The press conference yesterday, or last night with Canadian Mounted Police was brief and there weren't a lot of details. So, if there's one thing we've learned this week and from previous experiences, we shouldn't rush to judgment when there are so few details.
BERMAN: And we do know we have been told in these preliminary stages, no connection to what's happening in Canada and the attacks here in Boston.
BERMAN: That much we've been told so far.
Jim Walsh, thank you so much for joining us. We really appreciate it.
WALSH: Thank you, John.
BERMAN: Moving on to other news. Now to another CNN exclusive, we're hearing for the first time in a dance instructor who lost a foot, and part of her leg here in the attacks at the Boston marathon. 32-year- old Adrianne Haslet-Davis was watching the marathon with her husband Adam Davis, Air Force captain, when they were hit by the second explosion.
Now, despite her injuries, Haslet-Davis is vowing to dance again, and to run in the Boston marathon. Here's what she had to say to CNN's Anderson Cooper.
(BEGIN VIDEO CLIP)
HASLET-DAVIS: I landed, and sort of closed my eyes and was underneath Adam and kind of covering my head, and my face, it was very gray and quiet. Gray smoke and ashes, and a lot of debris falling, and I remember telling Adam, oh, my gosh, I'm alive. And then he said I'm OK. I'm OK. Oh, my gosh, are you OK? And I said I think we're OK.
And I couldn't believe it. I couldn't believe that we survived and that we weren't hurt at all. And I didn't feel any pain. I had no idea what was -- what had happened. And then I sat up, and I try -- he said we've got to get out of here or something like that.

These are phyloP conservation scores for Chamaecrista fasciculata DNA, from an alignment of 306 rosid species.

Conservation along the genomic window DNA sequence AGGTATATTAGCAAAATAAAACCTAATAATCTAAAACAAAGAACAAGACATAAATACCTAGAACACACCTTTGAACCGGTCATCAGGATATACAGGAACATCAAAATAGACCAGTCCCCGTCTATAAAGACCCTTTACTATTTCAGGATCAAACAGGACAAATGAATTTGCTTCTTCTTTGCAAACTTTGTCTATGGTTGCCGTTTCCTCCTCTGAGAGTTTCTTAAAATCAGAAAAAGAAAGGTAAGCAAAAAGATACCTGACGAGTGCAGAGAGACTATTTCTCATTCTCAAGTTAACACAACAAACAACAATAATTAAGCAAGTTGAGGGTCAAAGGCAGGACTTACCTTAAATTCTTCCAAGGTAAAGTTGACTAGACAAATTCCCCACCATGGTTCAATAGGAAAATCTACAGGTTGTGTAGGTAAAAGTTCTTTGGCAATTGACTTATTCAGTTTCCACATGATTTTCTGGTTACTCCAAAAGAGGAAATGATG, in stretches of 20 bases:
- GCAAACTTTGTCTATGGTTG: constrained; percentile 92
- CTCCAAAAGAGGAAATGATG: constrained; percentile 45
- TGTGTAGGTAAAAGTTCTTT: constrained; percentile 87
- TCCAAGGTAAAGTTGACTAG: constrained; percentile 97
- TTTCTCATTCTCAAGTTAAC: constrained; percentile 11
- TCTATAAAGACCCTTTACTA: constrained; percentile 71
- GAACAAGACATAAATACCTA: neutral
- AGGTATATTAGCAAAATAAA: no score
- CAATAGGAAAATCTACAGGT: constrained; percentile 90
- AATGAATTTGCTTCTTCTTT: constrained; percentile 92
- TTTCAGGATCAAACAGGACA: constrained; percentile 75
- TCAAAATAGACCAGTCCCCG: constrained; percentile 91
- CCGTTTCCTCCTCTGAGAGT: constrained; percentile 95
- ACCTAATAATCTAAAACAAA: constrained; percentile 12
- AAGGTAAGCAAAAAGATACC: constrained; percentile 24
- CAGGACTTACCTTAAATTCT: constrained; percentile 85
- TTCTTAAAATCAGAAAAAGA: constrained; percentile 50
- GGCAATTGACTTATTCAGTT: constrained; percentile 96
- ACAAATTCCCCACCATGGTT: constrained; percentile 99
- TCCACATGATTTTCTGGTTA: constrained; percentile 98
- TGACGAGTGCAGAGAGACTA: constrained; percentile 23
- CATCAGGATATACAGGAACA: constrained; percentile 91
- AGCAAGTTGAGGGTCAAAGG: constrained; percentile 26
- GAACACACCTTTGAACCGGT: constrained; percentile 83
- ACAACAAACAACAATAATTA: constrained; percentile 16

And I sat up and tried to move and I said oh, my gosh, my foot, there's something wrong with my foot and he lifted up my leg and we just lost it.
I don't want this to be the end. I'm only 32. I don't want this to be the end. So whether it's, you know, running the marathon or walking the marathon or crawling the marathon and being the last one across, I'm OK with that. I didn't say I'd win it. But I am defiant, and I want -- I want to come out stronger.
(END VIDEO CLIP)
BERMAN: So great to see her smile and see her laugh. Haslet-Davis has never run a marathon before. But she says at one point in her life, she wasn't a ball room dancer either. Can't wait to see her in this marathon soon.
To find out how you can help those affected by the Boston bombings, go to our impact your world page online at CNN.com/impact.
And still ahead, he can barely spoke but Dzhokhar Tsarnaev is said to be telling investigators that it was his older brother who was the driving force behind the attacks here. We're going to take a closer look at this brotherly influence, next.
CHRISTINE ROMANS, CNN BUSINESS CORRESPONDENT: Ahead on "STARTING POINT", John Berman and I continue special coverage of the Boston bombings with new information this morning. The surviving suspect is communicating from his hospital bed that his brother was the mastermind behind that attack, and that they worked alone. This as Dzhokhar Tsarnaev is charged with using a weapon of mass destruction.